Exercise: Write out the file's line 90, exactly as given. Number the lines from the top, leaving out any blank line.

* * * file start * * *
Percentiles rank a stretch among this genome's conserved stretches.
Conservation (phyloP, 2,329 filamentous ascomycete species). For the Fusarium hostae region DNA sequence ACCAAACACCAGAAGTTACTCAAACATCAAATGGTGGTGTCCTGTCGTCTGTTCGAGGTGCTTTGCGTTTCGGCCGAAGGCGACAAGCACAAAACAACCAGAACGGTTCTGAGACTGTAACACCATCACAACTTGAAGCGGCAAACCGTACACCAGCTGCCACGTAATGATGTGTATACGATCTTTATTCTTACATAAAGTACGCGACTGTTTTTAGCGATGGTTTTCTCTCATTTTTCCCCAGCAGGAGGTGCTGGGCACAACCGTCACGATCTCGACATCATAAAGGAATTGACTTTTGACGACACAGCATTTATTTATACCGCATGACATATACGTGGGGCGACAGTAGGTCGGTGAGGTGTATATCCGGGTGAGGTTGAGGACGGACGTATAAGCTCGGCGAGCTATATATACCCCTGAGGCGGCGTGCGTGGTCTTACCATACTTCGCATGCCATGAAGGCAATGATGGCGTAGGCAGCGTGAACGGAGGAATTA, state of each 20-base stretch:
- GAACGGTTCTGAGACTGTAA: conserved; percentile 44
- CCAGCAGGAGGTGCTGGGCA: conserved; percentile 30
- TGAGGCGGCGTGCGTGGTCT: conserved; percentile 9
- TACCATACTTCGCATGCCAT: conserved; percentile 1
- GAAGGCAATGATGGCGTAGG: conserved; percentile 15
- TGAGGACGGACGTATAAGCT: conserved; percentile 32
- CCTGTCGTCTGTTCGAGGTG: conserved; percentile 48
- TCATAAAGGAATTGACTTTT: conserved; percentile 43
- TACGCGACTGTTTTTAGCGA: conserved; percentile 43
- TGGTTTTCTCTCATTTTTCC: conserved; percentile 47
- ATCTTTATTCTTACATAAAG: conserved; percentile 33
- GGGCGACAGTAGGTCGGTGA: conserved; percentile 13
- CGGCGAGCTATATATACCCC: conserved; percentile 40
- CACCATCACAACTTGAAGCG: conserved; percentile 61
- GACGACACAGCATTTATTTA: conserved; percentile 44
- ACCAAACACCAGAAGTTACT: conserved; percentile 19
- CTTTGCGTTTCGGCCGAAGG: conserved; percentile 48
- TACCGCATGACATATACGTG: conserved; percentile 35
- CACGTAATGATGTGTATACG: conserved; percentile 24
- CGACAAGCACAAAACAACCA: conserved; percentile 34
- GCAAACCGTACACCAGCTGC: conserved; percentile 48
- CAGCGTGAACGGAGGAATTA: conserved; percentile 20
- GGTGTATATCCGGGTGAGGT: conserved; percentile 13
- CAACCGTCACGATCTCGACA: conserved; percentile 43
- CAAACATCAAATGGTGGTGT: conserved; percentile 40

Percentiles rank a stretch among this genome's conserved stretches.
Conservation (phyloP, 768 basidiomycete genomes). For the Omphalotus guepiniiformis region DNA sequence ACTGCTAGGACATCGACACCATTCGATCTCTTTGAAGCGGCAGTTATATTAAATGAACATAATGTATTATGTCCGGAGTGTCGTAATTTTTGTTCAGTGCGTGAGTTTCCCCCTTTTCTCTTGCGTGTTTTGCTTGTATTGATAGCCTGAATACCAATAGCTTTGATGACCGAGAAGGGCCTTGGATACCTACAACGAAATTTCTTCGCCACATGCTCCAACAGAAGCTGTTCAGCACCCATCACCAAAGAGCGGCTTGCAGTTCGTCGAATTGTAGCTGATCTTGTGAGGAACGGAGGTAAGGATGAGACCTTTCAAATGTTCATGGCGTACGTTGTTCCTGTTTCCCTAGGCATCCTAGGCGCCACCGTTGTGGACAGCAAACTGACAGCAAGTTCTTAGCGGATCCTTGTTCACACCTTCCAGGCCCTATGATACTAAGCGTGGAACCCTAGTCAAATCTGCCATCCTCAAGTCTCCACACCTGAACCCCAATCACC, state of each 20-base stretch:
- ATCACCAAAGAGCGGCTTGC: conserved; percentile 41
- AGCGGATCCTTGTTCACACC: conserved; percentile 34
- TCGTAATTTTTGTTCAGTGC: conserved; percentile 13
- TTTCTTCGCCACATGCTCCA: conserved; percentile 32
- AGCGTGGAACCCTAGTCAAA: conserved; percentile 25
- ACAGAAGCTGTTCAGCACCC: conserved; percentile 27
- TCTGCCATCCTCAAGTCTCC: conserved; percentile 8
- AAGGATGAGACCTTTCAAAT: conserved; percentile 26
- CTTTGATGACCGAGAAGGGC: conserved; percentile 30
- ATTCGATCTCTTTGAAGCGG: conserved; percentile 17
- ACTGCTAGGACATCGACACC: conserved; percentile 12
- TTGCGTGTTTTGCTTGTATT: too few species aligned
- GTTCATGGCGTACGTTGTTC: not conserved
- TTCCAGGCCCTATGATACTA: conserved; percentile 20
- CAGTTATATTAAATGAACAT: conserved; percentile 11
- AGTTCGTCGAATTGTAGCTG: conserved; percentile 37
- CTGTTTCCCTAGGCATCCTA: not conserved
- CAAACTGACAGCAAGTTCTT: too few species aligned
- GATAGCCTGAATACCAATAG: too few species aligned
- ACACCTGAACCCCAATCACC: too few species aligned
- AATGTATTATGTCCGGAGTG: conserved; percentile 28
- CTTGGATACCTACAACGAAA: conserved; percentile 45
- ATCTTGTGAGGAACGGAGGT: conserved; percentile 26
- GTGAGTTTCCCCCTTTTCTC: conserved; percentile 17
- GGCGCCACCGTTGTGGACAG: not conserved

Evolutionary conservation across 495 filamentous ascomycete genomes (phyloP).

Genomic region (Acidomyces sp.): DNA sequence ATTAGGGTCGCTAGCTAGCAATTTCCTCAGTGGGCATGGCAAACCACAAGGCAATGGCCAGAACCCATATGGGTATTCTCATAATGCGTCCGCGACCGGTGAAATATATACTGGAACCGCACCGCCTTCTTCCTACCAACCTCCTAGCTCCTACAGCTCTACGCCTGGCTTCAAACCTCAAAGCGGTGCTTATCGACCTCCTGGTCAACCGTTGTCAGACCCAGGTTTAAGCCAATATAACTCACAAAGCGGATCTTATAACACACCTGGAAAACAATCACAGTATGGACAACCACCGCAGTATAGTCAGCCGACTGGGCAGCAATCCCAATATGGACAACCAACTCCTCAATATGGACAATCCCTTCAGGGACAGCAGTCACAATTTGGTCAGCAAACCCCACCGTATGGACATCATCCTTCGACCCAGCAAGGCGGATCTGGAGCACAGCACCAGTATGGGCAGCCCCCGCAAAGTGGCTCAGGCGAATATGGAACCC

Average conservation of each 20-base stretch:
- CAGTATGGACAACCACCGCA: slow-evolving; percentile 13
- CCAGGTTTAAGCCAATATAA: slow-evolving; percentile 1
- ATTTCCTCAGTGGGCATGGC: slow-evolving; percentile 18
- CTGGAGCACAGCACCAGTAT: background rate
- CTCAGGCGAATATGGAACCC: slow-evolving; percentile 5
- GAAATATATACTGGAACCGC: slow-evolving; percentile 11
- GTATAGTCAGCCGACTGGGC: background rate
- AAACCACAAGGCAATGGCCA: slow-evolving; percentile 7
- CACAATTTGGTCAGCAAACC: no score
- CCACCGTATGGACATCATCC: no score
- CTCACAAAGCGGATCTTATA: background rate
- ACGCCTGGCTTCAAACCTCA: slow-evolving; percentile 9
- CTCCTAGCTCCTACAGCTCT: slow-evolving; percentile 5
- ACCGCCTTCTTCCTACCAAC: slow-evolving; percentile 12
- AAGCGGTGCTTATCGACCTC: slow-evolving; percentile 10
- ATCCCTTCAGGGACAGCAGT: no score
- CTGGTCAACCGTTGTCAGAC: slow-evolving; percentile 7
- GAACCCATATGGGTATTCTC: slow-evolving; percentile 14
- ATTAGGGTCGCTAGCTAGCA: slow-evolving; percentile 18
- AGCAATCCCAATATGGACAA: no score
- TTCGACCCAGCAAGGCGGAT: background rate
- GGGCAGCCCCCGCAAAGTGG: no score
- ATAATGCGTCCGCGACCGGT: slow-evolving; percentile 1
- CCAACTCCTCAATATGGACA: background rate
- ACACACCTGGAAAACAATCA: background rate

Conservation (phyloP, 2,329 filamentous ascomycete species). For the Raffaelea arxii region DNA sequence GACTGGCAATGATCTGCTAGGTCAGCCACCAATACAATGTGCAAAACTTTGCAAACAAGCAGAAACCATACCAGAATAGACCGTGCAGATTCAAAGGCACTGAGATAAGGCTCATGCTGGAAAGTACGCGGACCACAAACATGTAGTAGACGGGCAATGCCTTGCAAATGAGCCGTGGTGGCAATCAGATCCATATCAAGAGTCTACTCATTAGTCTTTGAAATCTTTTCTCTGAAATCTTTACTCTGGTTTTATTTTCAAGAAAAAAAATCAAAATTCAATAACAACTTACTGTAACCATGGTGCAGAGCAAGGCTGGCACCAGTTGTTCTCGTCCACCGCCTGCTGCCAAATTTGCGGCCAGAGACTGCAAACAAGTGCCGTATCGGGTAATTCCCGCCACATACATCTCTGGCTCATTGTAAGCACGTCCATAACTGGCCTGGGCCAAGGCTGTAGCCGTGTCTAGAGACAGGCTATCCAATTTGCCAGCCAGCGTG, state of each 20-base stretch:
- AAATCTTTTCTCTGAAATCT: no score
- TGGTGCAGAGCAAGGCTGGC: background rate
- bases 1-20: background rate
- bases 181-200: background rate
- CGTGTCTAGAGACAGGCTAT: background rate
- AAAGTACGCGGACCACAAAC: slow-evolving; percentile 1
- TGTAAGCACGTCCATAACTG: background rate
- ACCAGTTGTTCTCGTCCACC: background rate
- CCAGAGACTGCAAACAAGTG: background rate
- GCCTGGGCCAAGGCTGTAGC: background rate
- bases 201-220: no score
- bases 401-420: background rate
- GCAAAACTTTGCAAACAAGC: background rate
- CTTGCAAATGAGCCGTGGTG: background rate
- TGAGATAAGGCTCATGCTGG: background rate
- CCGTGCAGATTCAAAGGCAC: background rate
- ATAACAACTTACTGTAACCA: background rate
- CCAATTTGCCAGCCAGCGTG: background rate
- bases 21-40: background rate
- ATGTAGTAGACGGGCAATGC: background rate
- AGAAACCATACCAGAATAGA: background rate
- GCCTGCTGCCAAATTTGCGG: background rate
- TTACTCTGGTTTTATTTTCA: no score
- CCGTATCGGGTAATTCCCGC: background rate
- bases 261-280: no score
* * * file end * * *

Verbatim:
- TGTAAGCACGTCCATAACTG: background rate